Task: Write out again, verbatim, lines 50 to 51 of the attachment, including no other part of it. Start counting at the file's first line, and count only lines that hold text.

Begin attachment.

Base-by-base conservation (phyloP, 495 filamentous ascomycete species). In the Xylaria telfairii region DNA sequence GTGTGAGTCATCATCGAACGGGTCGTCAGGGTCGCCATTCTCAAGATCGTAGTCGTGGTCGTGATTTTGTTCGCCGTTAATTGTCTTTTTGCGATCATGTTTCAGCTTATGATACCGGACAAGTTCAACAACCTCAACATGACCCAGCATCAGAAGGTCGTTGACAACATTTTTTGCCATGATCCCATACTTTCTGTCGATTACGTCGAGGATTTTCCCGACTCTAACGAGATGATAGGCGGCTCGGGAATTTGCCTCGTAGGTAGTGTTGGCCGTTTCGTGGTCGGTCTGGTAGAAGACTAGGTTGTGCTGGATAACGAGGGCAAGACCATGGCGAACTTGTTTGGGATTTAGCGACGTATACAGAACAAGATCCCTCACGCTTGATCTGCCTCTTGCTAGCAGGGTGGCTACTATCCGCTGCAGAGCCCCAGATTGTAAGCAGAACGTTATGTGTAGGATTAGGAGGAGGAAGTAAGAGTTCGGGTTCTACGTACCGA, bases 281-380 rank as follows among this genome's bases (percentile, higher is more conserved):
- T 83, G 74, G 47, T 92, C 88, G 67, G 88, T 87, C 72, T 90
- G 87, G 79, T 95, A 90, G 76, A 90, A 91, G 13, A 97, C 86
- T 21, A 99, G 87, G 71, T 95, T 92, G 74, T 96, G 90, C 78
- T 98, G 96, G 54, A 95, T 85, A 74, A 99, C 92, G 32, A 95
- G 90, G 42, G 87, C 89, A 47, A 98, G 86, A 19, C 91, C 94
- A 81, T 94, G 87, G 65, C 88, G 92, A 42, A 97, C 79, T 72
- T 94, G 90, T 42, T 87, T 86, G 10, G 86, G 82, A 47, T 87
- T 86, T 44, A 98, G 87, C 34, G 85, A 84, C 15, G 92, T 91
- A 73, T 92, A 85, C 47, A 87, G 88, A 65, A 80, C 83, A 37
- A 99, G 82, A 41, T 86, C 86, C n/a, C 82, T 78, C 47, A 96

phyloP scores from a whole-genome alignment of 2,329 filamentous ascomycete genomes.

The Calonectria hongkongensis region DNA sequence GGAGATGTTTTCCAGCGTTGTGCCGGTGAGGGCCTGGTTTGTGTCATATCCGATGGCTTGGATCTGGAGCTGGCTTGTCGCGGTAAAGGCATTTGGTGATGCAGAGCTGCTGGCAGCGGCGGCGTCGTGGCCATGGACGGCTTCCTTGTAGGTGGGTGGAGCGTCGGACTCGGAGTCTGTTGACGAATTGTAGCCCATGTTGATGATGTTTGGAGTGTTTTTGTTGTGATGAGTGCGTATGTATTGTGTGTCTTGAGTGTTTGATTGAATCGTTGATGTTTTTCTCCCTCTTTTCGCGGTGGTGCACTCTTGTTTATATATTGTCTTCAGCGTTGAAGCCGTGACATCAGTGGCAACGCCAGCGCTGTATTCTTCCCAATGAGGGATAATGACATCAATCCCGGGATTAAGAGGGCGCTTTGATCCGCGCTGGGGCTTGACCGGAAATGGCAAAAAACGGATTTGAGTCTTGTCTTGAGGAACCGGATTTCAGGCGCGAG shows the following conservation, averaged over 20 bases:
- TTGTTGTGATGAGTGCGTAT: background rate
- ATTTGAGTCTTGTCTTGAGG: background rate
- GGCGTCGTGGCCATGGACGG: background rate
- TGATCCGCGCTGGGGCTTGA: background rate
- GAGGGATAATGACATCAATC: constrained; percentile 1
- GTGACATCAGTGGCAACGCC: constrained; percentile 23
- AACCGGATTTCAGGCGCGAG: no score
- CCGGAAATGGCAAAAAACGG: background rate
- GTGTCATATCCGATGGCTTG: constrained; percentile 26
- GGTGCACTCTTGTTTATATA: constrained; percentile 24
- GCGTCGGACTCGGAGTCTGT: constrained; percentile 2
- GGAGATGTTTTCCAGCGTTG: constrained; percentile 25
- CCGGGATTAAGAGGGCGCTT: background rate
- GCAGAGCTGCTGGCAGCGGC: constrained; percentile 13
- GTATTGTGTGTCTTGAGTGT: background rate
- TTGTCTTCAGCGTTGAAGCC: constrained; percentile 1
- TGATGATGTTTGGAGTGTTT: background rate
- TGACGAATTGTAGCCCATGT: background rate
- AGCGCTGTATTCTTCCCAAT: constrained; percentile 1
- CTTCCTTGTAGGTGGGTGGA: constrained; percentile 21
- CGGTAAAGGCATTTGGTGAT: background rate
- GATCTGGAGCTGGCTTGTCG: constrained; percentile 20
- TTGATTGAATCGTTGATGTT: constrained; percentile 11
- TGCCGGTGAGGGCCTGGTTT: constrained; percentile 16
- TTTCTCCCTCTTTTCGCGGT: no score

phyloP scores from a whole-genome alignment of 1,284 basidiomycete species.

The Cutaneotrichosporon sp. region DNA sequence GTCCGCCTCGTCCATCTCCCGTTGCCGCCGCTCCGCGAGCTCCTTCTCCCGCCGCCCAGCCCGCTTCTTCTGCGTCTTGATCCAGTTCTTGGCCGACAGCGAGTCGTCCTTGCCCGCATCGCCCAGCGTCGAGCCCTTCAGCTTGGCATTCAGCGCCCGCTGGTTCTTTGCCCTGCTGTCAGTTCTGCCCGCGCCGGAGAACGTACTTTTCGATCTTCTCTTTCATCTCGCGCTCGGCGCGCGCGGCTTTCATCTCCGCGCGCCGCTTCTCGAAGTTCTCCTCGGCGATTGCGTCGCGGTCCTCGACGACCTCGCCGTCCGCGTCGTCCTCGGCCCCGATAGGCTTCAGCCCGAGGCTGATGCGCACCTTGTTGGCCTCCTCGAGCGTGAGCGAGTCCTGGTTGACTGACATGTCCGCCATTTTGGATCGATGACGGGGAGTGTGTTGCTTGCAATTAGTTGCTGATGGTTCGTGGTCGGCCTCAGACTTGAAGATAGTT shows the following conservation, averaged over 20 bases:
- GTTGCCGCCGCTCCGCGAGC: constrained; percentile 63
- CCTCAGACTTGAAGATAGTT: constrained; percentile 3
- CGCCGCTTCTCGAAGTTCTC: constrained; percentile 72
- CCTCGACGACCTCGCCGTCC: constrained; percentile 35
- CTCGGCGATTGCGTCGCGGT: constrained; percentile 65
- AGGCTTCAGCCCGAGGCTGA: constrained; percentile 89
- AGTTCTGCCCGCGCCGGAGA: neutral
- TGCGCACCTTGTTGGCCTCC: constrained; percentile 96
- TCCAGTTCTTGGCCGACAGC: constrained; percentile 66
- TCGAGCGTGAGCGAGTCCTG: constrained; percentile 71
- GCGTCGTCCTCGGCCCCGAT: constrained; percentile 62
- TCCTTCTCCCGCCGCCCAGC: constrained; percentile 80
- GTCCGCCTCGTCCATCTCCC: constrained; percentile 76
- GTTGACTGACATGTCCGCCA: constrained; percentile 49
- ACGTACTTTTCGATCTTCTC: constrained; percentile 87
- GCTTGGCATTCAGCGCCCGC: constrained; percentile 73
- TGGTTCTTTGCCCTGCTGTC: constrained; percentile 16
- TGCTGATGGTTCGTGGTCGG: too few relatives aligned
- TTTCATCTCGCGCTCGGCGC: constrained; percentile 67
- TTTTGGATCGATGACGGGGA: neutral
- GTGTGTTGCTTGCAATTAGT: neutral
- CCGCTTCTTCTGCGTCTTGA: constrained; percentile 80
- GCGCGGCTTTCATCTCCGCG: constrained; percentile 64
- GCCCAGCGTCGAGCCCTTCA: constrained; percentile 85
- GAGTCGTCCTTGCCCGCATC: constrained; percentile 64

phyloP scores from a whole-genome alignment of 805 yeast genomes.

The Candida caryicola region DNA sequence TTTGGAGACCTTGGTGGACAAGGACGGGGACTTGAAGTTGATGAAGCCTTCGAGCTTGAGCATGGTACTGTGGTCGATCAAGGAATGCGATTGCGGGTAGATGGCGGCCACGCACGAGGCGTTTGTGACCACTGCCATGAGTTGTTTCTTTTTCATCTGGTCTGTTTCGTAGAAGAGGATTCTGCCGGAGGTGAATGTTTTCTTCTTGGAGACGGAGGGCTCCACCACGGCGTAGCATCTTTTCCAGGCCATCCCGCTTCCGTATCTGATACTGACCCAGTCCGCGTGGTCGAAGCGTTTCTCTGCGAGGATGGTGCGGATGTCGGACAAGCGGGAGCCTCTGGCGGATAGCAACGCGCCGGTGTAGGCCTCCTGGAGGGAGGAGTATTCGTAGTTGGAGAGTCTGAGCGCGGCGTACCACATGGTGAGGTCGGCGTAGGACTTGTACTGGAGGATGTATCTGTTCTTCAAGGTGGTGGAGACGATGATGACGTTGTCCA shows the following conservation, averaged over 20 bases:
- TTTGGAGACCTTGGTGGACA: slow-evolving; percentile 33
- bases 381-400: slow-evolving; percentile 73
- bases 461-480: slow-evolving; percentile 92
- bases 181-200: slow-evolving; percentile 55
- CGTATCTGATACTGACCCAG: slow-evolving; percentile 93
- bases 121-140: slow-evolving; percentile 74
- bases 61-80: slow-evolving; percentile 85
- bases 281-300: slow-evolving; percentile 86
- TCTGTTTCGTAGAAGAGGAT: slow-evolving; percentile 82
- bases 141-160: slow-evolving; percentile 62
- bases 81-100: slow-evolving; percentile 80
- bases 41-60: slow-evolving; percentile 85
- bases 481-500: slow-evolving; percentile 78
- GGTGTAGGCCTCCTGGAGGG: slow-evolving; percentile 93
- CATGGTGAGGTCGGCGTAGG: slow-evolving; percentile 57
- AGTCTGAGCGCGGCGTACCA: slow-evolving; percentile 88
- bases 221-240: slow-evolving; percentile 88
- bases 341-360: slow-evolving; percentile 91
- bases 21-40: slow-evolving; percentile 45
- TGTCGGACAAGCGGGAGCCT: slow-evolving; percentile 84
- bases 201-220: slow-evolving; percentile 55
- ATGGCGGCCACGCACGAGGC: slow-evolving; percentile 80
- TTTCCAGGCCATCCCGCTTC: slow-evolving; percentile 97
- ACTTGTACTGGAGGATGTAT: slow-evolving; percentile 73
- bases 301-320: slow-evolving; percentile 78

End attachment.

- TCGAGCGTGAGCGAGTCCTG: constrained; percentile 71
- GCGTCGTCCTCGGCCCCGAT: constrained; percentile 62